Within the space of a few weeks, Ireland has seen the launch of no less than four apps to improve taxi services, as start-ups, entrepreneurs and established businesses seek to address a need felt by many a stranded traveller.
I remember not too long ago I was in a taxi home and, when the driver found out about my interest in technology, he spent the rest of the journey telling me how much he wished someone would develop an app to help both him and his customers.
“It seems so obvious to me,” he said, “but no one’s doing it.”
But a few months down the line and this taxi driver – and his potential customers – are spoiled for choice, as Hailo, Wini Cabs, Click A Taxi and TaxiFair have come to help us all on our journeys.
Hailo launches in Dublin
There are more than 12,000 taxis in Dublin and this competitive market has seen demand for services fall by 33.4pc between 2008 and 2011 as people seek better value.
Hailo, a taxi app service, is stepping in to help Dublin taxi drivers to get bookings and minimise cash handling on the job. “Our service matches passengers to their taxi and ensures that the fare is paid, so eliminates any potential risks for both the driver and the passenger,” said Colm Ó Cuilleanáin, managing director of Hailo.
Founded by three London cab drivers, Hailo completed a US$17m Series A financing round in March, and this investment is being used to fund the firm’s expansion into Ireland and North America.
Hailo not only lets customers book a taxi via the app, but it also allows them to pay by credit or debit card using their smartphones, emailing a receipt directly to them. Cashless transactions mean drivers don’t have to handle money, and payment is always what’s on the meter, which will help eliminate fare disagreements.
All journeys booked via Hailo are recorded for safety and security reasons. Once a customer books a taxi, the driver’s photo and roof sign are displayed, as well as a call button to contact the driver directly. A real-time countdown indicates when the cab will get there and a notification is sent on arrival.
Hailo also provides additional services for drivers through the Hailo Driver Network, which gives drivers real-time alerts on job bursts and traffic information, and private statistics measuring a driver’s earnings and down-time. Drivers can also chat with each other on the network and manage their recorded fares.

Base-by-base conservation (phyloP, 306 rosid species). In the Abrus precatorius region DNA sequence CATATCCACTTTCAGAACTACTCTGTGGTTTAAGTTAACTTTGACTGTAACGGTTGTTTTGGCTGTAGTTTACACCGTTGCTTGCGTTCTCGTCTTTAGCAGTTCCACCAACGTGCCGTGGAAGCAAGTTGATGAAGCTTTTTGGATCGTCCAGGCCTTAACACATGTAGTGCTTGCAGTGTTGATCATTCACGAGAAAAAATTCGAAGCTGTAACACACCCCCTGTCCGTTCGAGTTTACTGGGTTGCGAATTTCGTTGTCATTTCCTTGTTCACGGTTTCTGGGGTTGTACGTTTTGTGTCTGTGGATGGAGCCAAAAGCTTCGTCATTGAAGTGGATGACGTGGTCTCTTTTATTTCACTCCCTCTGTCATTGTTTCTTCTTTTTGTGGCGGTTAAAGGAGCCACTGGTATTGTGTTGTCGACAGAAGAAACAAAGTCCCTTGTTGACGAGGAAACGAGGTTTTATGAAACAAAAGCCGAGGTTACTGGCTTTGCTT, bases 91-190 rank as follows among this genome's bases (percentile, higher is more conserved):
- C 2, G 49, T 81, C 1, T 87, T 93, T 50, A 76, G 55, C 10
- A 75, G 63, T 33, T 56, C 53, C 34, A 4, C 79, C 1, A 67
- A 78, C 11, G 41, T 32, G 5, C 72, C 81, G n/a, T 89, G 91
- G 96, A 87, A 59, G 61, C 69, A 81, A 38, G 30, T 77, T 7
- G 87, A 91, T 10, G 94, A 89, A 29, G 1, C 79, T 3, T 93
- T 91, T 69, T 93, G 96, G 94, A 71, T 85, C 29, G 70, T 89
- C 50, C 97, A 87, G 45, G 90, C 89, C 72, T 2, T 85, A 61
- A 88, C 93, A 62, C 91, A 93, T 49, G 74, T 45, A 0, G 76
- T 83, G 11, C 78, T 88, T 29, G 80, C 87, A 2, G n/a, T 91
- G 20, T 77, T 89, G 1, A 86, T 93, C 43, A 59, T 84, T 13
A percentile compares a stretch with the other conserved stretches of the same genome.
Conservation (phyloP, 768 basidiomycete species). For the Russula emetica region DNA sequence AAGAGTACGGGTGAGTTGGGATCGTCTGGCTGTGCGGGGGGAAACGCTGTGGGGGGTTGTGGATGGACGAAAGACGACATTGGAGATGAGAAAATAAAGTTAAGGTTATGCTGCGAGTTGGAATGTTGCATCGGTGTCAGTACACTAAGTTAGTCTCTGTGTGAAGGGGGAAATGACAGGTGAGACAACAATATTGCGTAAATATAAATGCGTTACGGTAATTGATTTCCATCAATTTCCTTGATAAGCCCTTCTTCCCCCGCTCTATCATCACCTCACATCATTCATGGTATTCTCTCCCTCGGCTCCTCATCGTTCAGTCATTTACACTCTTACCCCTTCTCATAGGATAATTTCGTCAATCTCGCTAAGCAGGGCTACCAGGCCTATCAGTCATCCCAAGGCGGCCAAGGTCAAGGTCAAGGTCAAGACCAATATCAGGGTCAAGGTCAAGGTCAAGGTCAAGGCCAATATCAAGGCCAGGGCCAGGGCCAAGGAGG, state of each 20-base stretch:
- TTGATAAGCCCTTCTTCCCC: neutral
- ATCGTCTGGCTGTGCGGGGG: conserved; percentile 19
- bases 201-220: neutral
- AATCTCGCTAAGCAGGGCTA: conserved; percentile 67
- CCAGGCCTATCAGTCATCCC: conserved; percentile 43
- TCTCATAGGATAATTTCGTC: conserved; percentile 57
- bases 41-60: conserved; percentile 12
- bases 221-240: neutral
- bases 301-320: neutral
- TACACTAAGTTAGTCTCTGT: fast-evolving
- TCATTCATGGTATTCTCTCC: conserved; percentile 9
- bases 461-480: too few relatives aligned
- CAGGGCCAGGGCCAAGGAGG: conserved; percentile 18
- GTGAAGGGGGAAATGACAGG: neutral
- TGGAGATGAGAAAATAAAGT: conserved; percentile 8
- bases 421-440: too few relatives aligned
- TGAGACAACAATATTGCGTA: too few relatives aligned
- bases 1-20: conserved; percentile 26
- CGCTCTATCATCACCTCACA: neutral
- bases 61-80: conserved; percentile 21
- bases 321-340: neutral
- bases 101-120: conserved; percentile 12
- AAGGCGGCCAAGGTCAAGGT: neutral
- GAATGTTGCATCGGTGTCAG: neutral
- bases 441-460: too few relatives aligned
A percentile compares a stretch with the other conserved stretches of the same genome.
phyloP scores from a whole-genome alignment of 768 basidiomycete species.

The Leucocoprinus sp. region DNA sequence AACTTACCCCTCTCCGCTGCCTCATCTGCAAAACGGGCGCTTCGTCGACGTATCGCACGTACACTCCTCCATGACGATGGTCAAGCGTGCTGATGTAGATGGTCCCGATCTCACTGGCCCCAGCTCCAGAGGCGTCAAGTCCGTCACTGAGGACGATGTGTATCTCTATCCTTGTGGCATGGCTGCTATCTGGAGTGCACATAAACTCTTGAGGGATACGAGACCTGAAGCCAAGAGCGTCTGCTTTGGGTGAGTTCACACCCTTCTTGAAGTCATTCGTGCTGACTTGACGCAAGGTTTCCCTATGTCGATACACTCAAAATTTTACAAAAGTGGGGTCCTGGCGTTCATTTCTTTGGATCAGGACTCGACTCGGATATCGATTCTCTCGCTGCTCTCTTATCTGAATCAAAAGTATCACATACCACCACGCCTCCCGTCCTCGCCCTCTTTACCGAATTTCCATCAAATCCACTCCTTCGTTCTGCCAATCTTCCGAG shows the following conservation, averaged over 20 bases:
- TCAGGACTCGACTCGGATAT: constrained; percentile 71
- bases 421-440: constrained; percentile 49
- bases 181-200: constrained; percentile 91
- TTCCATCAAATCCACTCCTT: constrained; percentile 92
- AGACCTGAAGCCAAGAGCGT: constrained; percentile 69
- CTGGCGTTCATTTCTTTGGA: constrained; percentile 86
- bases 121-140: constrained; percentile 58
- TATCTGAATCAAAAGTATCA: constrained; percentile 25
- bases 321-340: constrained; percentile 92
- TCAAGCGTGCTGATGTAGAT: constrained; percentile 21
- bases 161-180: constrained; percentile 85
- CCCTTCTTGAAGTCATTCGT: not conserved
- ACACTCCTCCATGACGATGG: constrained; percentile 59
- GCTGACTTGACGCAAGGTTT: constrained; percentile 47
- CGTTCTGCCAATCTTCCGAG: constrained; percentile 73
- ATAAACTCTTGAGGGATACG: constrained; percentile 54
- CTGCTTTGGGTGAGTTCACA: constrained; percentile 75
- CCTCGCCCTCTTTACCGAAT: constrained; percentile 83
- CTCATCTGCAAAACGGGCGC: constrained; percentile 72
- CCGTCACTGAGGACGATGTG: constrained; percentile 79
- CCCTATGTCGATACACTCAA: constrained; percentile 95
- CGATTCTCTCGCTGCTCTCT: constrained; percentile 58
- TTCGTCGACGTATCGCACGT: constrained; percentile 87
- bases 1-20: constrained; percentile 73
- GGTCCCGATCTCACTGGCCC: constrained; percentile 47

Hailo is free to download and for drivers to subscribe to the network, and it is available through the App Store and Google Play for iOS and Android devices.
New technology from Wini Cabs
Though Hailo is the brand new to Dublin, it’s not alone in providing new technology for taxi services.
Last week, we reported how Irish start-up Wini Cabs is set to transform the taxi industry by combining eCall technology with GPS and new billing methods to ensure greater accuracy, safety and efficiency.
About 1,100 taxi drivers have already signed up to the service, which sends the nearest taxi driver to a customer’s location once they call for a taxi. About 400 vehicles have been fitted with the technology so far, with the company intending to fit out 900 cabs by September.
Wini Cabs has not yet introduced an app for its service, but this is set to launch shortly, allowing users to call for a cab via their smartphones.
…or simply Click A Taxi
But before Wini Cabs we had Click A Taxi, unveiled at the end of last month.
Partnered with taxi companies in the UK, Denmark, Norway, Sweden and now Ireland, this free smartphone app lets users book a taxi from any town or city in these countries, and by summer’s end it will have most of Western Europe covered.
Like Wini Cabs’ eCall technology, Click A Taxi uses GPS to send the nearest available driver to a booking made via the app.
An app that keeps tabs on the TaxiFair
While the above apps service both customers and drivers looking to secure bookings, TaxiFair, developed by Dubliner Kevin Fagan, is looking out for customers who have been taken for a ride.
Inspired by the way his English-born wife would be taken the long way round by taxi drivers who assumed she wouldn’t know better on account of her accent, and by encounters with dodgy meters when travelling abroad, Fagan decided to develop an app that would show users what route they had taken and calculate the correct fare on their behalf.
The app, which currently covers everywhere in Ireland as well as London in the UK, uses GPS, Google Maps and local tariff information in its calculations and Fagan is working to add more cities to the service.
TaxiFair is available for €0.79 from the App Store.